Action groups are the heart of The Race to Peace. Heres how to form one. Invite some friends and neighbors to your home. Share this book with them and explain why its so important that they join you in the Race to Peace.
Now, with your group, start exploring the organizations listed to see which one you will build your Race to Peace action project around. Visit the websites and talk to the people who staff these organizations. Find out if that particular organization is the one for you. Decide on a concrete project with measurable steps and a goal you believe in.
Keep your group small -- no more than ten people. If it gets larger, split off into smaller groups. The idea is for groups to keep expanding.
Important: Every person in your group should do the Finding Your Path process in Chapter 8. Its critical that people contribute their talents and unique strengths.
When you run your meetings, rotate the role of facilitator, or if the group is comfortable, have the same person facilitate each meeting. So the process of your meetings reflects peace, follow these groundrules:
- Listen with an open mind.
- Work through dissenting viewpoints respectfully
- Suspend judgment, and work with a spirit of compromise.
- Be peace-- remember above all else to be welcoming and kind.
- Share warmth, care, and support.
- Make it fun.
Have refreshments and meet in a comfortable room. Even though youre doing important work, your meetings should be fun. Start each each one with an opening exercise -- a reading from this book or another, a prayer, or an affirmation. Light a candle to signify the flame your work will ignite this world. Rotate doing the opening so everyone gets a turn to lead it and select the reading.
The body of your meeting should be devoted to action steps -- choosing them, giving yourselves deadlines, and reporting on what you have accomplished. If you are in touch with any other Race to Peace action groups, set aside part of your meeting to share what theyre doing. Make sure someone takes notes at every meeting. Create a Race to Peace Notebook where you keep a purpose statement, action steps, and notes from past meetings.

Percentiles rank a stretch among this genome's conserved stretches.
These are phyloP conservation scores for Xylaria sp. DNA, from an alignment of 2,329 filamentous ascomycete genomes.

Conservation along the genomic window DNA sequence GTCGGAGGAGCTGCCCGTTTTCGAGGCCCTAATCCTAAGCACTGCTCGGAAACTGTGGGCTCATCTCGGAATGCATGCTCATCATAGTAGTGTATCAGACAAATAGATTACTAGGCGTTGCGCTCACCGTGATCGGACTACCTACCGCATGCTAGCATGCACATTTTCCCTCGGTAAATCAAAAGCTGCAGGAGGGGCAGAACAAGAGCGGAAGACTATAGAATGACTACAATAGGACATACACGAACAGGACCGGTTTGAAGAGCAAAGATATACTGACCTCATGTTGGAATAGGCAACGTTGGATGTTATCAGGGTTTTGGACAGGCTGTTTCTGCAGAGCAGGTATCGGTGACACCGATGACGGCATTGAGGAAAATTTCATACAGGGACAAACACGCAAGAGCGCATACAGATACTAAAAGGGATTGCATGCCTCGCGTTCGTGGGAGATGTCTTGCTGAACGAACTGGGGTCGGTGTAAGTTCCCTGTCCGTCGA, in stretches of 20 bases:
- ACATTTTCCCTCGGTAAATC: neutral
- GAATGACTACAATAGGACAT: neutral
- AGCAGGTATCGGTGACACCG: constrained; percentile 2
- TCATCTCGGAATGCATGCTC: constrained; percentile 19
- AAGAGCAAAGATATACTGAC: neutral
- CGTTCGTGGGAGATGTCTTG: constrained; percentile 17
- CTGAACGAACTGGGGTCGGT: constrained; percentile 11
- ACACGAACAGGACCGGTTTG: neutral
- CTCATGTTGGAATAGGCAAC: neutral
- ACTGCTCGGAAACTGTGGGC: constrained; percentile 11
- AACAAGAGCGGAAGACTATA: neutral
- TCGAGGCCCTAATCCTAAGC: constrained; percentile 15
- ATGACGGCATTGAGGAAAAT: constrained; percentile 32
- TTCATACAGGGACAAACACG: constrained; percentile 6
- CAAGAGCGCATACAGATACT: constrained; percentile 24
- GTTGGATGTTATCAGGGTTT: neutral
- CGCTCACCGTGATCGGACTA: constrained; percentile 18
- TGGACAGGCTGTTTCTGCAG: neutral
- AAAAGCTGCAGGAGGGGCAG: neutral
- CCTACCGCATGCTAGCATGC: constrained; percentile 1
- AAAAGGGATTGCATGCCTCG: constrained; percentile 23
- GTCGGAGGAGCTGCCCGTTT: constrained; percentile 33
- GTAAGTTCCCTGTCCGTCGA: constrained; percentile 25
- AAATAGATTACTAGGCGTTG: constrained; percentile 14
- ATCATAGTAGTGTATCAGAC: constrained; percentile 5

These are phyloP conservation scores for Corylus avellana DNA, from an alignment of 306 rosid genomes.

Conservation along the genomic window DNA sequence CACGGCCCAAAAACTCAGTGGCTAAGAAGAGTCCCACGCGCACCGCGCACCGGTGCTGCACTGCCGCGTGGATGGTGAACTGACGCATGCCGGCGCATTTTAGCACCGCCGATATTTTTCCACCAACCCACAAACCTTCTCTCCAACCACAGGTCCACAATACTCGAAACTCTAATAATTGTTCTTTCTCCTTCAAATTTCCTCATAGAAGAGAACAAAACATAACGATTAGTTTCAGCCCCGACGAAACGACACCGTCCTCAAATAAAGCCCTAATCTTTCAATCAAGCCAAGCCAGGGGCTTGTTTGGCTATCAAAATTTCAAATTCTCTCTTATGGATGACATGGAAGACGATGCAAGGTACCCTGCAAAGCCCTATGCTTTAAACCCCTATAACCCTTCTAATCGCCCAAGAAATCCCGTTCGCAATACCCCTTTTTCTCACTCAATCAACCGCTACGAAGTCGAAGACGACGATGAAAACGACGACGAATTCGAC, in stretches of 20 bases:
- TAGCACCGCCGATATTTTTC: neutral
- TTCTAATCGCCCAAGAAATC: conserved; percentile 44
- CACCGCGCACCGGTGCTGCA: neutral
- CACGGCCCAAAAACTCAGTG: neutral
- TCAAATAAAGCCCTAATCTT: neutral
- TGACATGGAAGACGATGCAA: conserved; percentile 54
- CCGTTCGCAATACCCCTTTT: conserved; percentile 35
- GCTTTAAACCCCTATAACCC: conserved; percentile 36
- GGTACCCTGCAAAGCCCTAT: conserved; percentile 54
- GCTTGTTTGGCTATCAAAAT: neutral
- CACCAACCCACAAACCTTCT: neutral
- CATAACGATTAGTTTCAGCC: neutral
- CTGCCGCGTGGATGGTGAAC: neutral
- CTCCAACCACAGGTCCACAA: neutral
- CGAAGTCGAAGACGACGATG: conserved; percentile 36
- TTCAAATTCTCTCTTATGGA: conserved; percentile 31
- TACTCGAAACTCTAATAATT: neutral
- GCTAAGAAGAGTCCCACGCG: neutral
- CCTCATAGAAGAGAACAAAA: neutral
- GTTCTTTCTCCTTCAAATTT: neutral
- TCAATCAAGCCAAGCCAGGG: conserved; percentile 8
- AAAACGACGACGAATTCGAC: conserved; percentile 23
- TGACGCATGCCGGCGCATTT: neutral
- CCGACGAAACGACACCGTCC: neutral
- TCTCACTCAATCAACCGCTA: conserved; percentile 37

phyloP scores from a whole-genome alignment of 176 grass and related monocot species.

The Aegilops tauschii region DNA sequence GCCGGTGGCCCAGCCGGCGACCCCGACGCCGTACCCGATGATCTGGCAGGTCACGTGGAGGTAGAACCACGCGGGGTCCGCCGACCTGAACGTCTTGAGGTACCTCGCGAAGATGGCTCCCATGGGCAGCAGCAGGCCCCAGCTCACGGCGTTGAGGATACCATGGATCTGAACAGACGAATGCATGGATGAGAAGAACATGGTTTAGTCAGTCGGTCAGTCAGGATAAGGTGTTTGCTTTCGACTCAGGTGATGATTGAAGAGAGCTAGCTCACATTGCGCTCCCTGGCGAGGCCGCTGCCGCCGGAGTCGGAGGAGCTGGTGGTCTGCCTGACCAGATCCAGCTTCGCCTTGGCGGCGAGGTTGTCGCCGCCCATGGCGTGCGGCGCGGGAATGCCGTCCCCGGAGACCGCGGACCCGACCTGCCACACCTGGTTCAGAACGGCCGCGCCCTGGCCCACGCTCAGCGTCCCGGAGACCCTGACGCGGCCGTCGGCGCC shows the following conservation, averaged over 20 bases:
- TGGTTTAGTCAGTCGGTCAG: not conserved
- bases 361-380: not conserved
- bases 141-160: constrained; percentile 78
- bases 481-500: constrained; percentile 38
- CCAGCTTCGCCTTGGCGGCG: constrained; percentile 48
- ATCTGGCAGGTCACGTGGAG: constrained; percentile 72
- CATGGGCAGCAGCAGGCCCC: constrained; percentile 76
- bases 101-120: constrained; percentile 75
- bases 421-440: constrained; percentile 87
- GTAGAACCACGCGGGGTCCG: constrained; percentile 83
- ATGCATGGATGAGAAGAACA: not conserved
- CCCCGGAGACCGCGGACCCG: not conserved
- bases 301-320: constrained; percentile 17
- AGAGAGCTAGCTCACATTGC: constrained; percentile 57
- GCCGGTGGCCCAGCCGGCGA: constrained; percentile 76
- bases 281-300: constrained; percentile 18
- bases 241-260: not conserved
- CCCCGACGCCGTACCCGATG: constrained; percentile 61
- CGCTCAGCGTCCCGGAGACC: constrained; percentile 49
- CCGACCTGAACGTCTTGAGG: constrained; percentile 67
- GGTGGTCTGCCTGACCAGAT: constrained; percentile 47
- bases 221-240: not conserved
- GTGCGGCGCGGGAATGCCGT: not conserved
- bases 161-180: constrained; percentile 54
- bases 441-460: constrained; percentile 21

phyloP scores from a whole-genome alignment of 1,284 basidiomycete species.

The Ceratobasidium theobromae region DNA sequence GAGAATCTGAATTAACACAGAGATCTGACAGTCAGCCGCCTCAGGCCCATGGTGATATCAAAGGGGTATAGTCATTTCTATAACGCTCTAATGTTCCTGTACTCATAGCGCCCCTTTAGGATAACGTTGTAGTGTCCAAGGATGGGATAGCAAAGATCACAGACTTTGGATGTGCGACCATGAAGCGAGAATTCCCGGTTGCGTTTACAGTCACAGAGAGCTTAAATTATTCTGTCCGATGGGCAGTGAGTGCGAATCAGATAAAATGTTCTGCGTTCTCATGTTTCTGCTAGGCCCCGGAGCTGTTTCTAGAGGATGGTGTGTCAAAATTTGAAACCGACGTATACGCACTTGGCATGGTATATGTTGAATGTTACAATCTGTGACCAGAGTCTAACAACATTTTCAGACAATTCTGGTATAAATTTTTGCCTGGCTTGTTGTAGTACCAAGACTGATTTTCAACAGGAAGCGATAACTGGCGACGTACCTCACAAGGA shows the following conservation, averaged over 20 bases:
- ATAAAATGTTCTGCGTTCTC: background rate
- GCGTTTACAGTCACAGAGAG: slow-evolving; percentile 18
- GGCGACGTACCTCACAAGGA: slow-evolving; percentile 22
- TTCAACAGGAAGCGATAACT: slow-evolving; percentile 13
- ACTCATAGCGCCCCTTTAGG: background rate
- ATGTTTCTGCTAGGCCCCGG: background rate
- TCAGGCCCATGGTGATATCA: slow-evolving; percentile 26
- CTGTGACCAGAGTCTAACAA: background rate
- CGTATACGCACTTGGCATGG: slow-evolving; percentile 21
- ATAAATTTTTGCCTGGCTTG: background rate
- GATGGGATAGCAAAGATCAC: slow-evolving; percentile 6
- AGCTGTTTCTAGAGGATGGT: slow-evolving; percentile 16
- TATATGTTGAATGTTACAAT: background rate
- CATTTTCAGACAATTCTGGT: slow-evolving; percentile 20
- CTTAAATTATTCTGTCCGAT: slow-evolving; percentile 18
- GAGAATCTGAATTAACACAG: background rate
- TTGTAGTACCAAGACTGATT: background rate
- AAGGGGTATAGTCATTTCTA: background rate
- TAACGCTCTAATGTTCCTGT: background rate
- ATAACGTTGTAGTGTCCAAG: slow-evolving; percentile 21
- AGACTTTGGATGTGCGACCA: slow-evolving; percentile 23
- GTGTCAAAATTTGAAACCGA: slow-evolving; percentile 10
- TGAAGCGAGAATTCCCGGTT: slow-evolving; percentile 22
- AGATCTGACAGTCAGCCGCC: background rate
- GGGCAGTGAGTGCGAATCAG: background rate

End with a review of the action steps people will take and by whens. Like, I will contact the principal of our local school by April 1st to offer that we coordinate a Peace Fair. Also, at the end of each meeting and have each person affirm the other in partners. This is a time to offer sincere compliments about positive qualities youve observed, courageous actions, or innovative ideas. Always leave your meetings on a note of affirmation. This gives people energy and a sense of being appreciated -- essential for keeping going in the long-term.
Also, tell everyone what youre doing. Remember what I said earlier? Word of mouth can be the most powerful way of spreading a new idea. Talk to people, call your friends, send e-mails -- make the Race to Peace a household word.
Organizations to Choose From
One guideline -- the organization you work with needs to be one that helps others or directly creates peace. If you prefer to work with an organization thats not on this list, go ahead. There are many others to choose from at the end of Chapters 7, 8, and 9. The following organizations are just a starting point. Whatever organization you choose, be sure to register at RaceToPeace.com so other people doing the same thing can find you. We need to support and inspire each other.
Ending Hunger, Homelessness, and Poverty
Eliminating Gun Violence
Ending the Production of Nuclear Weapons
Building Tolerance and Equity
Local or Global Action for Peace
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